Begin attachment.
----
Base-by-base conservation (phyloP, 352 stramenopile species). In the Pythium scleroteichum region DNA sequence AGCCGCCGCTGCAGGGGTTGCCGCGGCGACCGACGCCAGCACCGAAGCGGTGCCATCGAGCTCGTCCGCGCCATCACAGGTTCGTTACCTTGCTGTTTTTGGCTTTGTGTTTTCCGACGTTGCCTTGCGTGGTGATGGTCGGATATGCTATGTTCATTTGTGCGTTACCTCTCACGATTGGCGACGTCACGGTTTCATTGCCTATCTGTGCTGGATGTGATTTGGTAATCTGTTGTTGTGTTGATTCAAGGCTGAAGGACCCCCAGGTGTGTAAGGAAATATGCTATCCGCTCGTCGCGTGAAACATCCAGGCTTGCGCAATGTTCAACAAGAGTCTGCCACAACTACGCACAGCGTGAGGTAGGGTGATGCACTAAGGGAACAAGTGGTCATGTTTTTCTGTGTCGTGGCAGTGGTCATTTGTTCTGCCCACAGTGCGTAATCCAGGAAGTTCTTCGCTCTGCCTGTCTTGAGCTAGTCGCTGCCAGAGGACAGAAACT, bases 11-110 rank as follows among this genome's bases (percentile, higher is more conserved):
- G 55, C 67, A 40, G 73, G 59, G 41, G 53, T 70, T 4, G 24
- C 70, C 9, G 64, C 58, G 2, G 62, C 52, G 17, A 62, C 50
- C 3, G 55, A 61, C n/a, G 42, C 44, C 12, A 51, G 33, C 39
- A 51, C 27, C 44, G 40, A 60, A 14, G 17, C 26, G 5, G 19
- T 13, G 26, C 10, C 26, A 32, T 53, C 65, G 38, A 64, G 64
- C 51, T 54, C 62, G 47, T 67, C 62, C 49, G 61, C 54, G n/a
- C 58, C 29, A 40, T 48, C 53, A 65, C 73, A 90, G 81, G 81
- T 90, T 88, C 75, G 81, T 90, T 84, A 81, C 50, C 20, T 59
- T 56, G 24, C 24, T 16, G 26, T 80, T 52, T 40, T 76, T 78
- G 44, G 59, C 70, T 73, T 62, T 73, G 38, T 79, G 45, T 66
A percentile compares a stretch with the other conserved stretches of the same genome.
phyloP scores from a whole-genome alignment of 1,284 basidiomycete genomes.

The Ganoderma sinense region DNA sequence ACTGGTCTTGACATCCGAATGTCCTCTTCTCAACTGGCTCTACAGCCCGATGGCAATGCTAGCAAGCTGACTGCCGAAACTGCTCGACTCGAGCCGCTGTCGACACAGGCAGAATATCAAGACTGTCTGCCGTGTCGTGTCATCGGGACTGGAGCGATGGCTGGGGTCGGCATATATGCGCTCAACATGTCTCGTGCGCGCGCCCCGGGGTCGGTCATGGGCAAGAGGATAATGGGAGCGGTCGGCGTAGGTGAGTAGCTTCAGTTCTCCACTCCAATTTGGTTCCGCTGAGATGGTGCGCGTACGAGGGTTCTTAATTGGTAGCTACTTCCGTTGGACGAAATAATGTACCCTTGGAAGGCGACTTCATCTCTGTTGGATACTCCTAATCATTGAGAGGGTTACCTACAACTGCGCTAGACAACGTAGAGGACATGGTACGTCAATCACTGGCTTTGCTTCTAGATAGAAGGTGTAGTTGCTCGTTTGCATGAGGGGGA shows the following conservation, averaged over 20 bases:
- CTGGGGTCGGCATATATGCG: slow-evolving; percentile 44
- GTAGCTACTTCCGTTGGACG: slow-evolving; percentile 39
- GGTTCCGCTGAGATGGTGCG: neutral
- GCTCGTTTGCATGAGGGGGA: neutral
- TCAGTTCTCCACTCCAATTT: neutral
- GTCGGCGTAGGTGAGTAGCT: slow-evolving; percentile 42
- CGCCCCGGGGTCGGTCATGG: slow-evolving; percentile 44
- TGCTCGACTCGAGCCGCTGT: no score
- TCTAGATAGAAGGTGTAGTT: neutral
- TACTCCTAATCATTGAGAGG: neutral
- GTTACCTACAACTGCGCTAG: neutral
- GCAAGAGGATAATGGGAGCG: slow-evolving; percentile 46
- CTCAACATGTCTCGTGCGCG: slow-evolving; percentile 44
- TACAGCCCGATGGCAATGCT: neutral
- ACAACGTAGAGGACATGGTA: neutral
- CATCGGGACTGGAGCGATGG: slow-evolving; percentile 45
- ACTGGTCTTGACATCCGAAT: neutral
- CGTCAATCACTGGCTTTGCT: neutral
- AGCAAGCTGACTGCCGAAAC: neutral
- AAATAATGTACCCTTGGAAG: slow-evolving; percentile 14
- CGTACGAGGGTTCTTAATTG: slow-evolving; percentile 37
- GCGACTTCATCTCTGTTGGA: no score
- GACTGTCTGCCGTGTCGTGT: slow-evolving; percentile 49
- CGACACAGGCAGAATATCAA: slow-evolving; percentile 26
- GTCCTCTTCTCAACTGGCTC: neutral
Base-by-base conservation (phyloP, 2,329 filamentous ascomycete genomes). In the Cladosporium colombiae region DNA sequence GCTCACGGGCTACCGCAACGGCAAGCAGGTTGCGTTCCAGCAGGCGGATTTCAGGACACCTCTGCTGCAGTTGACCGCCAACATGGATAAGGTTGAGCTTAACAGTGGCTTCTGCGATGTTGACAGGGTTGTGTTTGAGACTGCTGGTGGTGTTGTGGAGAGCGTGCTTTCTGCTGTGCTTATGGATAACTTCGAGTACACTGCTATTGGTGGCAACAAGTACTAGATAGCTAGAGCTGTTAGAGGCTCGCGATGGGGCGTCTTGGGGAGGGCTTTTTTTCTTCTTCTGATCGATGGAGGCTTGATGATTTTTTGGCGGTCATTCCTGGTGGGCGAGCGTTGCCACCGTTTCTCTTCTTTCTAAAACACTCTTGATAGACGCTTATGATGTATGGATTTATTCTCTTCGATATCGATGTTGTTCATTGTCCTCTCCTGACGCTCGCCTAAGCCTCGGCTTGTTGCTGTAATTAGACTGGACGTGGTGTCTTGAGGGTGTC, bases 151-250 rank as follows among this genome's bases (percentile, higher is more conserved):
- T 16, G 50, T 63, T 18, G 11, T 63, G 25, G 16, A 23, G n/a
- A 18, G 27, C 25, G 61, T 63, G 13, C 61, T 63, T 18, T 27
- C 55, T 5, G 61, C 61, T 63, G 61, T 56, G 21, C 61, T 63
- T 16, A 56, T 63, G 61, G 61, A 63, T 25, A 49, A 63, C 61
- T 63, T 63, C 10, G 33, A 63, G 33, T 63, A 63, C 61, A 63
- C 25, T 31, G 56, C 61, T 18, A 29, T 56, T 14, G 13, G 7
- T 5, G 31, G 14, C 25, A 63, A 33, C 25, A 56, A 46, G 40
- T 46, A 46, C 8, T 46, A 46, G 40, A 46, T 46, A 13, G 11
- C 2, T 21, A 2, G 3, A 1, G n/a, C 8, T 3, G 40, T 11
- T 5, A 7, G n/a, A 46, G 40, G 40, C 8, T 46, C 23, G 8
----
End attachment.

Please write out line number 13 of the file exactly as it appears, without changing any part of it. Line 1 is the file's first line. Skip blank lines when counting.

phyloP scores from a whole-genome alignment of 1,284 basidiomycete genomes.